“You have a much higher risk of car­diac ar­rest if you are obese... ”

fear of what might hap­pen if they try some­thing dif­fi­cult or de­mand­ing or un­com­fort­able; or even, well, crazy.

Still. There are count­less ways to im­prove the out­look of your ac­tu­ar­ial ta­ble other than run­ning marathons, as many ways as there are types of ex­er­cise and meth­ods of im­prov­ing one’s diet. Marathon­ing re­mains spe­cial, be­cause to do one goes far be­yond what is merely re­quired for good health or weight loss or an im­proved physique. To sim­ply run makes sense. To run a marathon is to go be­yond sense, to risk some­thing, maybe to risk it all.

“Noth­ing in life is so ex­hil­a­rat­ing as to be shot at with­out re­sult,” wrote Win­ston Churchill, and such a truth im­plies that peo­ple will tend to put them­selves in sit­u­a­tions where they might, in fact, be shot at, lit­er­ally or fig­u­ra­tively. In­deed, even at my most ex­hausted, teeth chat­ter­ing and mind blank from hy­pother­mia (Bos­ton ’07) or legs rigid with cramps (New York ’09), I was still, as I stum­bled through the chute, ex­hil­a­rated. I had tempted Fate. I had flirted with Phei­dip­pi­des. I had dan­gled my­self be­fore the Grim Reaper and scam­pered away be­fore he could catch me. I had sur­vived. There’s a won­der­ful mo­ment in The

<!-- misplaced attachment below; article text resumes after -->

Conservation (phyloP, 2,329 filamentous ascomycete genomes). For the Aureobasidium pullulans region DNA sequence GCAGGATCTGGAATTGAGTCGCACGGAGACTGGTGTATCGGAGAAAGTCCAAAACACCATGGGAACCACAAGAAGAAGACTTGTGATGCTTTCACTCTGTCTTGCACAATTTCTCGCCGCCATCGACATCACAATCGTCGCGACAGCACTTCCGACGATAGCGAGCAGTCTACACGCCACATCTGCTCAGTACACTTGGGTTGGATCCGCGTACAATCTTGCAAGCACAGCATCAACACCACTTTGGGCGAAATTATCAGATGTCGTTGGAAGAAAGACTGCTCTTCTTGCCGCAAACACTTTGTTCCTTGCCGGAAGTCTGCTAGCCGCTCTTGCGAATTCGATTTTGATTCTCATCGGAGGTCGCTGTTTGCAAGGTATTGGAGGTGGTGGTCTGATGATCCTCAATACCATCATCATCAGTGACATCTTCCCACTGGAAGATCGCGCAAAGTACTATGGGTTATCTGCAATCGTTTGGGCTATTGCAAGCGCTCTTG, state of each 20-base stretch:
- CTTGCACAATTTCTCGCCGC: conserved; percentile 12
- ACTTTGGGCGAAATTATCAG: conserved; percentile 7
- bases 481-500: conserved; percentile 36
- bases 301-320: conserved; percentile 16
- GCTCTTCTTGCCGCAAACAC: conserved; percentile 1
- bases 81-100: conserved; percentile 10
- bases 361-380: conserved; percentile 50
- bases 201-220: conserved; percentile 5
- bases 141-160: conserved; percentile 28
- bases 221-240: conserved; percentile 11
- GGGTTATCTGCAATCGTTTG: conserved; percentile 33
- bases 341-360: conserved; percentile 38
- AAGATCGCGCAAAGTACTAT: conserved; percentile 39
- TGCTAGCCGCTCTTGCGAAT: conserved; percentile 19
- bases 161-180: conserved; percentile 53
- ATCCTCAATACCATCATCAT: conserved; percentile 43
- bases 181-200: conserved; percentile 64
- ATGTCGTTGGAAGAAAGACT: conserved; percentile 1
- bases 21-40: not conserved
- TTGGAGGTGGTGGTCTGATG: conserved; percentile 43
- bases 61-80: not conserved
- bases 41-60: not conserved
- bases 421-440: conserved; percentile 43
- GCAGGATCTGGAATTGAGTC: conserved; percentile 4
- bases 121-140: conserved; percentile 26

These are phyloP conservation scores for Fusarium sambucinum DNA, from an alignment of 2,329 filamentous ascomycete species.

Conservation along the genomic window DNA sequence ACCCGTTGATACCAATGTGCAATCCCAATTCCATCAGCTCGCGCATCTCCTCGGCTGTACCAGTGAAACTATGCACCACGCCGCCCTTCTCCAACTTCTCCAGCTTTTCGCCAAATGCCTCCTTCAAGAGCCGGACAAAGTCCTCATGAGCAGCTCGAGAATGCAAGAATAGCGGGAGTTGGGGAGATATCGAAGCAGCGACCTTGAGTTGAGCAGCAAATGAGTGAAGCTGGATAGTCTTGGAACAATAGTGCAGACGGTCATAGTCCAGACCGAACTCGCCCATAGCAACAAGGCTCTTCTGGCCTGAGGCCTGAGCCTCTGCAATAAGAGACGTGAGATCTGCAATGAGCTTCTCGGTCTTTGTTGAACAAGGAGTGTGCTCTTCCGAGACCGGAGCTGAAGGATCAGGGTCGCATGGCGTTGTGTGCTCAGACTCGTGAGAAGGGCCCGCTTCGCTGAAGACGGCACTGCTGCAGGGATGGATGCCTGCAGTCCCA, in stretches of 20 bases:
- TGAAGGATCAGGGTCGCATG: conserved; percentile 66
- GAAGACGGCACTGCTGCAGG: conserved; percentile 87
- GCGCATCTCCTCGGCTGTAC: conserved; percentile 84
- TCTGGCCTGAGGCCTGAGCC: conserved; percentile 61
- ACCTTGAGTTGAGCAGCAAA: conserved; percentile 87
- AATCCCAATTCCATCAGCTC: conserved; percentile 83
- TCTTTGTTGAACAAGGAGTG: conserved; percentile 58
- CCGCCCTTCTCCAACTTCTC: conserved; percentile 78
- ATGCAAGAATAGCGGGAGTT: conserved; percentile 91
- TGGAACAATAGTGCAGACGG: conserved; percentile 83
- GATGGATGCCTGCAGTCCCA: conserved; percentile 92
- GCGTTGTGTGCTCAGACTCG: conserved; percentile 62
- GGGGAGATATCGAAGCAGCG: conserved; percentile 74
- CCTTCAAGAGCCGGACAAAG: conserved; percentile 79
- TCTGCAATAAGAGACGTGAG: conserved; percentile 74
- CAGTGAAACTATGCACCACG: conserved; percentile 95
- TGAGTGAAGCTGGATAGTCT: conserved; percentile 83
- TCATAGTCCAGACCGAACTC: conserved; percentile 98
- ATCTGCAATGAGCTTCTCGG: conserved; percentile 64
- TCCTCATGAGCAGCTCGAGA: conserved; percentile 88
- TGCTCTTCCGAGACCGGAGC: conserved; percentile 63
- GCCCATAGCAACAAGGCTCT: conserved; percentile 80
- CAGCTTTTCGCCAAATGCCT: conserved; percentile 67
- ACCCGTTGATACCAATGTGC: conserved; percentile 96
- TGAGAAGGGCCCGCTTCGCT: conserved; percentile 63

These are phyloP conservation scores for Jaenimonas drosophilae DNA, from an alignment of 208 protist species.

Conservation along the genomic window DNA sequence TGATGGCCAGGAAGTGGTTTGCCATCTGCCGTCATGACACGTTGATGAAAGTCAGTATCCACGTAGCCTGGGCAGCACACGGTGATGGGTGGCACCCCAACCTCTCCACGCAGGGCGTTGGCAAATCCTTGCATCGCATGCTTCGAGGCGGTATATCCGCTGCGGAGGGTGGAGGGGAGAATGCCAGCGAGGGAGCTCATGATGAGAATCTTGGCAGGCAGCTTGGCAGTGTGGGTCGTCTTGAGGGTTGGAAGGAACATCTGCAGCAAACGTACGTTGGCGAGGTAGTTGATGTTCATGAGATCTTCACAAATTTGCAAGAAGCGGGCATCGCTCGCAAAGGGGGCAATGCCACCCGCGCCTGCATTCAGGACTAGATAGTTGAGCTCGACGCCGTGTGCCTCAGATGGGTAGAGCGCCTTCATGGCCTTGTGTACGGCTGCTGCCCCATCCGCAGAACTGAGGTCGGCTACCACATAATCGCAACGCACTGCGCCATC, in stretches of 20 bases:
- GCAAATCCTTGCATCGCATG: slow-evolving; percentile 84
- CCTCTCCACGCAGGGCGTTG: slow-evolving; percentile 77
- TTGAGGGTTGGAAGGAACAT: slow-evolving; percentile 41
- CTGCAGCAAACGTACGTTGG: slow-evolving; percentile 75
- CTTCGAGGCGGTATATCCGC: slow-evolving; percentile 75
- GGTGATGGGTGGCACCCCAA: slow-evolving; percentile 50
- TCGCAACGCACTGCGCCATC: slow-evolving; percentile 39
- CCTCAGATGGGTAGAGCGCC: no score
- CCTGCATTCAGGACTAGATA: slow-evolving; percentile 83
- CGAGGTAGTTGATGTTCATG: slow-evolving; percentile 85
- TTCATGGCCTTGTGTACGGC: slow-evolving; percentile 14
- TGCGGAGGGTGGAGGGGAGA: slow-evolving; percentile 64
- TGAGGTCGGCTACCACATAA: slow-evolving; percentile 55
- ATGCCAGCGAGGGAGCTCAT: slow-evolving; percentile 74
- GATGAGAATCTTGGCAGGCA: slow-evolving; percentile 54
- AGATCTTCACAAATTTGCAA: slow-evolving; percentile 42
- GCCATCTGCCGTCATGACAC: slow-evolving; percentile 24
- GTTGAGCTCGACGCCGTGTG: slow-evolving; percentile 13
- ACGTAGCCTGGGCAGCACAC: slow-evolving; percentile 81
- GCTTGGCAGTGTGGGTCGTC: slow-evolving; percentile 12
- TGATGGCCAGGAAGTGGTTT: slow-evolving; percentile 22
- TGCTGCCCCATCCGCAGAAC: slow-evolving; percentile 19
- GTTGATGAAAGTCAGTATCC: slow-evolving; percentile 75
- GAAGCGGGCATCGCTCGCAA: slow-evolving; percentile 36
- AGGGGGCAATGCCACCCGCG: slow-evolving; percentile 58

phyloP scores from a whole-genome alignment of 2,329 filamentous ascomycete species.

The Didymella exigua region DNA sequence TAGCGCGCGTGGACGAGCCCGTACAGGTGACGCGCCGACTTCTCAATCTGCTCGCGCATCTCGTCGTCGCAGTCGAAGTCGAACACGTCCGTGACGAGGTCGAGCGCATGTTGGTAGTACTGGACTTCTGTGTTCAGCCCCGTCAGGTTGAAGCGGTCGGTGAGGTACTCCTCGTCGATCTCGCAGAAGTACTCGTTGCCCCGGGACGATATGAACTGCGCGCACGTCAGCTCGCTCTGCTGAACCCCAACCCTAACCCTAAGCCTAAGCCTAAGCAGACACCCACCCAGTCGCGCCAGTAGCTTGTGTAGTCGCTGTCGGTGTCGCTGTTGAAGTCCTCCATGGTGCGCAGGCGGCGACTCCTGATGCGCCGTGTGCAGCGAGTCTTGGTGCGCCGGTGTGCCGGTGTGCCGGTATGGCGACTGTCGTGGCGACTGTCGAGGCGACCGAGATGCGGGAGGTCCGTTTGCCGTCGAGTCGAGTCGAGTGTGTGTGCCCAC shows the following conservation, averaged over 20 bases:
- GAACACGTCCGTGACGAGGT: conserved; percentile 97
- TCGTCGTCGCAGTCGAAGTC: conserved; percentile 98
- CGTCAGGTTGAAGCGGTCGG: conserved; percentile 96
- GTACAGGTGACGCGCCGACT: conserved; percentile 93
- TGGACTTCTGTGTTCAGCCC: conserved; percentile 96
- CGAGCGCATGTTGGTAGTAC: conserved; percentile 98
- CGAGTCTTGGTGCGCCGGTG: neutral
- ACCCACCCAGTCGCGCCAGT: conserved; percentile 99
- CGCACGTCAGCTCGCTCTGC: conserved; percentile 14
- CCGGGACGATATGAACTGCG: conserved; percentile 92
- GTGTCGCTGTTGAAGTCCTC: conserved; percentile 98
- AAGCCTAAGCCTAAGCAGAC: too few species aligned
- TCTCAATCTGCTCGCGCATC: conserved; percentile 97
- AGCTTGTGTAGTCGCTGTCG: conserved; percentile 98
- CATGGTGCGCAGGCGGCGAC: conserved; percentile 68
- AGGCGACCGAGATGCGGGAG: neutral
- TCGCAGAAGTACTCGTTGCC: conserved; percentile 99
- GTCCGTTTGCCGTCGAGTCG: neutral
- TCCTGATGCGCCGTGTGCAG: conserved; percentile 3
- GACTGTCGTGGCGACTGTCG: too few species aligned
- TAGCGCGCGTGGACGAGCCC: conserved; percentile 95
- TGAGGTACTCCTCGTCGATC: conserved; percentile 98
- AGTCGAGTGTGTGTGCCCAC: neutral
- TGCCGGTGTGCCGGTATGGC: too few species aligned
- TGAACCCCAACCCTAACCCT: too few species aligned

So­pra­nos in which Tony, de­pressed, is re­stored to his lust for life by two goons out to kill him. Now, the only thing I have in com­mon with Tony is we’re both from New Jersey and have a ten­dency to be, let’s say, bar­rel-chested. Let him get his joie de vivre his way, and I’ll get mine my way. But still, with the risk of death – no mat­ter how sta­tis­ti­cally in­signif­i­cant – comes the ap­pre­ci­a­tion of life. From the au­tumn, the spring. With­out death, there is no life. This is what we cel­e­brate on Easter and Passover, the day of the Bos­ton Marathon. The snow has melted, the leaves emerge. We train, we run, we fin­ish, or we don’t, and then we try again. We live for the chal­lenge; and by do­ing so, live on.

Peter Sa­gal is a 3: 09 marathoner and TV host.